How will Brexit impact on cross-border litigation?
Professor Jonathan Harris QC considers whether the core freedom to choose the English courts and English law to govern contractual disputes is likely to be preserved
The recent news that Milan is seeking to usurp London as the site of the pharmaceutical division of the Unified Patent Court raises the question whether this is the start of a broader challenge to the London litigation market fuelled by Brexit.
The rules of cross-border dispute resolution in England are in large measure contained in European regulations. The government’s announcement that EU laws will, wherever possible, be enacted into domestic law upon Brexit, pending further review, might provide reassurance, at least in the medium term.
The exercise of incorporating these into domestic law is not, however, as straightforward as it might appear, since some initiatives require reciprocity with member states to be effective. There is, for instance, little obvious merit in continuing to enforce judgments from member states, permit requests for evidence for foreign proceedings, or recognise insolvency proceedings if the member states will not do likewise.
That, however, requires the agreement of the member states, and since the ultimate justification for these initiatives was the promotion of the internal market, of which the UK may no longer be a part, it cannot be gainsaid that such instruments will remain in force.
This notwithstanding, there are grounds for optimism. There can be no more fundamental question for litigators than whether Brexit will affect the ability to choose the English courts as the forum for dispute resolution and to choose English law. Presently, both questions are regulated by European regulations.
As to the former, the recast Judgments Regulation offers extensive protection for English jurisdiction clauses in commercial contracts. The English court is typically obliged to accept jurisdiction. As importantly, other member state courts are normally required to decline jurisdiction. Absent an agreement with the member states, however, the regulation will cease to apply, since it requires reciprocity and the mutual enforcement of judgments. The Lugano Convention, however, applies between the member states, Norway, Switzerland, and Iceland, and contains broadly similar rules. Conceivably, an agreement to continue to apply the Lugano Convention will be reached¸ although it will require member states’ consent.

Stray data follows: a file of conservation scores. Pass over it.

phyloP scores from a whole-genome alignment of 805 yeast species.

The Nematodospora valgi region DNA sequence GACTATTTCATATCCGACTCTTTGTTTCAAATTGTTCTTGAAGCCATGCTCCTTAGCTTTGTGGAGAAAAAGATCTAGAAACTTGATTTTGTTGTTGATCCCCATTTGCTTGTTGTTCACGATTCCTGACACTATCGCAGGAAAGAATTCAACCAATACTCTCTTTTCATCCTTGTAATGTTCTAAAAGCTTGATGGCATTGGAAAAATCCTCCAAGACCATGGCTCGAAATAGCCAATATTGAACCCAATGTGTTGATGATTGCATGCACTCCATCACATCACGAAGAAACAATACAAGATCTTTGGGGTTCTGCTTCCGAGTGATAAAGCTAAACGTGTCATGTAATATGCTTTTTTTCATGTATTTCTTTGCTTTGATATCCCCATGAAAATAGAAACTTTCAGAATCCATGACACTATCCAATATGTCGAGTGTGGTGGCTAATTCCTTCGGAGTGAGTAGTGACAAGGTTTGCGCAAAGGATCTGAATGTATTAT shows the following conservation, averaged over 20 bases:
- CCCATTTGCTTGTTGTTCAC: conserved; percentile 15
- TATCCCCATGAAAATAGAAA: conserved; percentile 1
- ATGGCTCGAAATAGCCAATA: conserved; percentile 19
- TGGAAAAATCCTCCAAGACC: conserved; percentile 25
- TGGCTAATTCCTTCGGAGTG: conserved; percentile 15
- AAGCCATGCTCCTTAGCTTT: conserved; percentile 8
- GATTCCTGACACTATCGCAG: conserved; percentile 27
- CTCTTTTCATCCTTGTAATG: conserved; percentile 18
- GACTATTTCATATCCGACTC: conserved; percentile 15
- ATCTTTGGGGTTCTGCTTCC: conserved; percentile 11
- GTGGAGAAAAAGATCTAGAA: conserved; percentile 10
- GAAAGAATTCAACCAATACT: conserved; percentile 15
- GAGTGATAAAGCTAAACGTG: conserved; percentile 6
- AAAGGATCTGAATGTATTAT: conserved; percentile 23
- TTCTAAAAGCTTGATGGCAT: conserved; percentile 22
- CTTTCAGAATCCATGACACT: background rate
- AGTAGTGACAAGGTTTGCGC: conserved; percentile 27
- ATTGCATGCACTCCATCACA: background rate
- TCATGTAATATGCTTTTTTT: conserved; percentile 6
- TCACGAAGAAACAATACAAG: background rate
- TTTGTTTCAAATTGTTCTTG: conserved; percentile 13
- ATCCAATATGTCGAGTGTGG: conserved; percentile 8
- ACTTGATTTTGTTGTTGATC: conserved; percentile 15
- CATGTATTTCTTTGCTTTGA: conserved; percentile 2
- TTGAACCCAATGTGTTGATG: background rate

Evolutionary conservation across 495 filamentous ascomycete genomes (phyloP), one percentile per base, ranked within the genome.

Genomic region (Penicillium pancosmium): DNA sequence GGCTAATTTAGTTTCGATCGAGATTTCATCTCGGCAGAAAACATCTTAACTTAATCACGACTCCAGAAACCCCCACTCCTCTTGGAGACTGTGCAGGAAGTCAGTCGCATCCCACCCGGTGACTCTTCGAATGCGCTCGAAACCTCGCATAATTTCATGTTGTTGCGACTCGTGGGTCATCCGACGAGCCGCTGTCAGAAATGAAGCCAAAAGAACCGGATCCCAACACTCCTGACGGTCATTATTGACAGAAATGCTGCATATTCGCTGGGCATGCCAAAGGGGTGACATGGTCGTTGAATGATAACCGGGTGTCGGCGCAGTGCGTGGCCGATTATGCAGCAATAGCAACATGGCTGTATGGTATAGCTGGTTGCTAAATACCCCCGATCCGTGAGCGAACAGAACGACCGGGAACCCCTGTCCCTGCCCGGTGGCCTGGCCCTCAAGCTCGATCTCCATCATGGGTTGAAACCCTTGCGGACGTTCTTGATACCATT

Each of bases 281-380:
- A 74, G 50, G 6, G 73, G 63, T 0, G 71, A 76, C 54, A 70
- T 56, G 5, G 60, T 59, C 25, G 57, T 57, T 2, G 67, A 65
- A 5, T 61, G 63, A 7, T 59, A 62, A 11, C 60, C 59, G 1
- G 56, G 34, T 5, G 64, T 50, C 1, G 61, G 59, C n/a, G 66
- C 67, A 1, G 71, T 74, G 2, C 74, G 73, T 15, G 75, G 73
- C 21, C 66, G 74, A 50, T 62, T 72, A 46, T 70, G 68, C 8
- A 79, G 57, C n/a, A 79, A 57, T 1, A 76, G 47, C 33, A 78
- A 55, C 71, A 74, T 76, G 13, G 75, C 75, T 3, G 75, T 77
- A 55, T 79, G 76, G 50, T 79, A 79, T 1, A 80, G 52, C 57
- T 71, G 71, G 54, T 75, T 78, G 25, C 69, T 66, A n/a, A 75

Even without such an arrangement, however, the Hague Choice of Court Convention offers a way forward. The EU has ratified the convention on behalf of its member states (except Denmark). The UK could ratify the convention in its own right post-Brexit. The convention generally requires the enforcement of exclusive jurisdiction clauses in favour of contracting states and, as importantly, other contracting states must decline jurisdiction. Moreover, even without any international arrangement, English courts will typically uphold English jurisdiction clauses, and although the protection for such clauses in member states would be less clear, the English courts could revive the use of anti-suit injunctions to enforce such clauses robustly. Indeed, the English courts may regain powers to control cross-border litigation and enforce jurisdiction agreements.
The position for choices of English law is more straightforward. The Rome I Regulation enshrines the principle of party autonomy for commercial agreements and applies irrespective of the domicile of the parties and of the law chosen. Accordingly, other member states will continue to respect choices of English law upon Brexit. Since the Rome I Regulation does not require reciprocity, it could simply be enacted into English law. Hence, in the vast majority of commercial cases, an English choice of law clause will continue to be effective. The Rome II Regulation introduced a power to choose the governing law for non-contractual obligations. Again, the courts of member states will continue to uphold such a clause post-Brexit, and since the Rome II Regulation does not require reciprocity either, it could be enacted into English law.
This suggests the need to prioritise those litigation instruments that require reciprocity and agreement with the member states in the Brexit negotiations. But the core freedom to choose the English courts, and English law to govern contractual disputes, is likely to be preserved after Brexit. It may, in any event, be possible to overstate the importance of Brexit to the English litigation market. Parties choose the English court for the quality of its procedures and the sophistication, pragmatism, and pre-eminence of English commercial law. It is likely that those reasons will remain largely intact, whatever else may happen in the years ahead.
Professor Jonathan Harris QC (Hon) is a barrister at Serle Court and joint general editor of Dicey, Morris and Collins on the Conflict of Laws